All of the stipulations reserved the rights of the parties and were to be without prejudice to such rights.
May 24, 1938, the debtors petitioned the Conciliation Commissioner for an appraisal and the setting aside of the property to them. June 22, 1938, appraisers were appointed and they reported the value of the real estate as $87,300. It does not appear what, if any, proceedings were had before the Conciliation Commissioner upon the coming in of the appraisers' report. The petitioners assert that the Commissioner was considering the terms of an order for a stay and the conditions to be inserted in that order. On November 10, 1938, however, the bank filed its petition in the District Court for leave to sell under its trust deeds. The petition recited the facts as
[ 310 U.S. Page 316]
above outlined, stated the principal and interest due under the various notes; set forth the amount of the advances the bank had made for taxes and other accounts, and showed an existing indebtedness, secured by deeds of trust and mortgage, totaling $89,246.82. It alleged that the mortgaged premises would not bring more than $65,000; that the bank had already suffered a serious loss; and that further delay in the sale of the property would entail a greater one. The court took testimony as to value and concluded that the real estate was not worth more than $65,000. It found that, as the debtors had had several years within which to arrange an adjustment of their obligations and had been unable so to do, it was fair and equitable that the bank be allowed to proceed so as to save itself further loss. The petition was granted and the outstanding restraining order was dissolved.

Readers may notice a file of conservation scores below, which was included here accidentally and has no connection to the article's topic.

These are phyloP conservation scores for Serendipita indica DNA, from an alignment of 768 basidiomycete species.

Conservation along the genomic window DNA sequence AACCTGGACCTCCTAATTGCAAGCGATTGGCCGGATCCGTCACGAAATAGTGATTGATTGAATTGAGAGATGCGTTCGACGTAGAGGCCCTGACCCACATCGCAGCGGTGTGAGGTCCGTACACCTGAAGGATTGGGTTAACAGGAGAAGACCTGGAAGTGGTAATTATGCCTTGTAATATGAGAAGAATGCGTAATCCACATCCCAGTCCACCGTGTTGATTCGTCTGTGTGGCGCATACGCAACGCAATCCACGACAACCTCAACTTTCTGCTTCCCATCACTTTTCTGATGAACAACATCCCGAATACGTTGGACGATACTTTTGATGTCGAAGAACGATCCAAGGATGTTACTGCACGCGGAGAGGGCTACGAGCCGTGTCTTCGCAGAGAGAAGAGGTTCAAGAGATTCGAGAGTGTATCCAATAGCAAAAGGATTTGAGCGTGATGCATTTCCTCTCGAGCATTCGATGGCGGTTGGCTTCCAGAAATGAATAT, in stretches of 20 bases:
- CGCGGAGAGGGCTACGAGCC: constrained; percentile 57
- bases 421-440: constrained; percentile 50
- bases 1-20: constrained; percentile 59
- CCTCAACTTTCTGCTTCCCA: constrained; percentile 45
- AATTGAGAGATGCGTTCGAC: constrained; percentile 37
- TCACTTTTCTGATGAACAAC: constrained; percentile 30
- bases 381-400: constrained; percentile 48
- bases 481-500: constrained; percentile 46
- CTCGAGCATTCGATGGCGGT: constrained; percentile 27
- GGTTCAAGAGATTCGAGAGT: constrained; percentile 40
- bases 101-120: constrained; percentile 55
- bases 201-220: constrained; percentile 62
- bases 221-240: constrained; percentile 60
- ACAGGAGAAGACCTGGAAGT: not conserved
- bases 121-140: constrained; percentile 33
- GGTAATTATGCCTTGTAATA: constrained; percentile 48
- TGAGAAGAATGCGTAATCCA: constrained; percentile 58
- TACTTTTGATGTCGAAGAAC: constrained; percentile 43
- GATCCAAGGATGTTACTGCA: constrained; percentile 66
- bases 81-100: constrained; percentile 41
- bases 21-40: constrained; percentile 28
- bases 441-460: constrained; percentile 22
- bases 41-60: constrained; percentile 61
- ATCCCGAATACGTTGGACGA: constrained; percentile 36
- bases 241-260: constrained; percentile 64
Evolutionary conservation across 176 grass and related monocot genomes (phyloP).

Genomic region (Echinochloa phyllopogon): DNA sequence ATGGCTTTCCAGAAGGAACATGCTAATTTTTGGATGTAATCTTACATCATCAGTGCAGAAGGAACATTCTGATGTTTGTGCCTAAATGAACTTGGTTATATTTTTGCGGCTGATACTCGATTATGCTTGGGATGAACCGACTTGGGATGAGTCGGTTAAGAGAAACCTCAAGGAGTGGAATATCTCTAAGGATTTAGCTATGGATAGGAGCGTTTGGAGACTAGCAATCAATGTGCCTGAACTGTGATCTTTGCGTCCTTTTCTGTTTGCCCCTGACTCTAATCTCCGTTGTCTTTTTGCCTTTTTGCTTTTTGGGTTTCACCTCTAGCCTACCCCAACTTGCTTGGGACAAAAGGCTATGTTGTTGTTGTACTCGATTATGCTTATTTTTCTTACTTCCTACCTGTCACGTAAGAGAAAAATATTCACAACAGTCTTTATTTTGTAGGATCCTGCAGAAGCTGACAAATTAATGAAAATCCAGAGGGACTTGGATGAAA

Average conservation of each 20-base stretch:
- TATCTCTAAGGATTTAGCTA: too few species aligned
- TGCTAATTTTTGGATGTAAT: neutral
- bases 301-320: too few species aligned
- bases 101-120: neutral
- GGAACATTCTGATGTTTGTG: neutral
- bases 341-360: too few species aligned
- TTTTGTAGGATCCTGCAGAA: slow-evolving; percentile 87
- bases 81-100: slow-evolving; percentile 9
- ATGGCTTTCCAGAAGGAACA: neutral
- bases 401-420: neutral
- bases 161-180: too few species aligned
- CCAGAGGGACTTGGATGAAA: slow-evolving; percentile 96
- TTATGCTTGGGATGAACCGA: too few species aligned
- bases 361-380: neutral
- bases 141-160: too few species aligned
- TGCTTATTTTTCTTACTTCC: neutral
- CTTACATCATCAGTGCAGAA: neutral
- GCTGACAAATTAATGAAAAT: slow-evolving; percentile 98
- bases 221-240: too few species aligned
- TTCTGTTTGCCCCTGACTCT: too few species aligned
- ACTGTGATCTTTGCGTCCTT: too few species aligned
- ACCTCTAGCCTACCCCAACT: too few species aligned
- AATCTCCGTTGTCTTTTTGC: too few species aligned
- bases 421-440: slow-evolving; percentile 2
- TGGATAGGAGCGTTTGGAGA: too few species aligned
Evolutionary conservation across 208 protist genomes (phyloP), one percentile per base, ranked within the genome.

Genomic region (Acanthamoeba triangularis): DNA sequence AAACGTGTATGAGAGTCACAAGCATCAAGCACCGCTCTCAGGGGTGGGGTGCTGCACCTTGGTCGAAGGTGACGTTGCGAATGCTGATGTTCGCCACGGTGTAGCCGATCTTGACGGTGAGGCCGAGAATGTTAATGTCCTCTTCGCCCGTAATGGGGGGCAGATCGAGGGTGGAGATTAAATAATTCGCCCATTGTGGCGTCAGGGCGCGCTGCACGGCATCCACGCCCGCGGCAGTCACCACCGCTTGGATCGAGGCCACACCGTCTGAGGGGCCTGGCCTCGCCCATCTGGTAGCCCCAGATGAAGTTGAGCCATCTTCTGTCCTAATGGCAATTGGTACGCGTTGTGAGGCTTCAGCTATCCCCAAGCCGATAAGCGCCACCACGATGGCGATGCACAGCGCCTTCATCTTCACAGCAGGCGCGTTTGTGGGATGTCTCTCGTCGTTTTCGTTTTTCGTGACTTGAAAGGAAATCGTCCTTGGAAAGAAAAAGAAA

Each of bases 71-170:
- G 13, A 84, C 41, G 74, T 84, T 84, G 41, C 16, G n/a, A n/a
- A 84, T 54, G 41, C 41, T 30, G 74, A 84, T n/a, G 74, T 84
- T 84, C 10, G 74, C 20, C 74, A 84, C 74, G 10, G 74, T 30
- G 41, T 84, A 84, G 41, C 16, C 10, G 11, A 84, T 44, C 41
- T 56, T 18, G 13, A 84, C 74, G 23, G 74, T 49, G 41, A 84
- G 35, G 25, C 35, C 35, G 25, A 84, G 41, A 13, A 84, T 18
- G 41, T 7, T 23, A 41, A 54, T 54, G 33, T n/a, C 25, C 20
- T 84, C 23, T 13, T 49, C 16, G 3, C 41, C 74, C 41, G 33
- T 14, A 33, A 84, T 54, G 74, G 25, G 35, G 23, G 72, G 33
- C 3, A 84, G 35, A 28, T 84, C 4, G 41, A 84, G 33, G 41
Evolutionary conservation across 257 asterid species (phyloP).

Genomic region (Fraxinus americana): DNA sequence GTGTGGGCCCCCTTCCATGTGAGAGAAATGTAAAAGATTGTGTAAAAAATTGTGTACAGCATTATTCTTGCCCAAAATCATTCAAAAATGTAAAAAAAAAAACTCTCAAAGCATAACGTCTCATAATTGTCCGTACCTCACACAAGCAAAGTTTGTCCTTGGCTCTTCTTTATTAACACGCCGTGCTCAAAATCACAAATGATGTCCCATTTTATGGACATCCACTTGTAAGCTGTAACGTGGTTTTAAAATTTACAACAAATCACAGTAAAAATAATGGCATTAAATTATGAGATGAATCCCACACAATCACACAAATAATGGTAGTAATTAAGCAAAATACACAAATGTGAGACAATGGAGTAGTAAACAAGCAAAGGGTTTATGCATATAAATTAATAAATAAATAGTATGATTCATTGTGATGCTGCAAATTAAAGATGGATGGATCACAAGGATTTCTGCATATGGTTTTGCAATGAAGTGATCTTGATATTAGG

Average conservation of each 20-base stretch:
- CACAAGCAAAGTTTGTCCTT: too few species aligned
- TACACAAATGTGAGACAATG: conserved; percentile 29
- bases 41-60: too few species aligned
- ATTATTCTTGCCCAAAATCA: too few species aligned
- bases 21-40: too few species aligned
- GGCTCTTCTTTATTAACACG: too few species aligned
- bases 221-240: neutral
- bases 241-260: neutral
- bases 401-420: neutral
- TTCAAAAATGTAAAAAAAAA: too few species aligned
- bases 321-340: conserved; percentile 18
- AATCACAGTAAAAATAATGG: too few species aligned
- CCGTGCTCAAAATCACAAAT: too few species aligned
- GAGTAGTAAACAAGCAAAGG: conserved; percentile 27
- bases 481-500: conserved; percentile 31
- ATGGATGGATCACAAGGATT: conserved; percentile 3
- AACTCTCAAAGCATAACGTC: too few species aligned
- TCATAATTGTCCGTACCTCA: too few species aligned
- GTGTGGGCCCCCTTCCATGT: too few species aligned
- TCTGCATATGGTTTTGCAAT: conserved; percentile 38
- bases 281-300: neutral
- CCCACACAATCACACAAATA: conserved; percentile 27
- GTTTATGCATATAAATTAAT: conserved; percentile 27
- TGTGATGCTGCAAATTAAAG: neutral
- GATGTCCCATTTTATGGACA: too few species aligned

On appeal by the debtors the Circuit Court of Appeals affirmed the decree,*fn5 holding that the District Court's action was justified by our decision in Wright v. Vinton Branch Bank, 300 U.S. 440.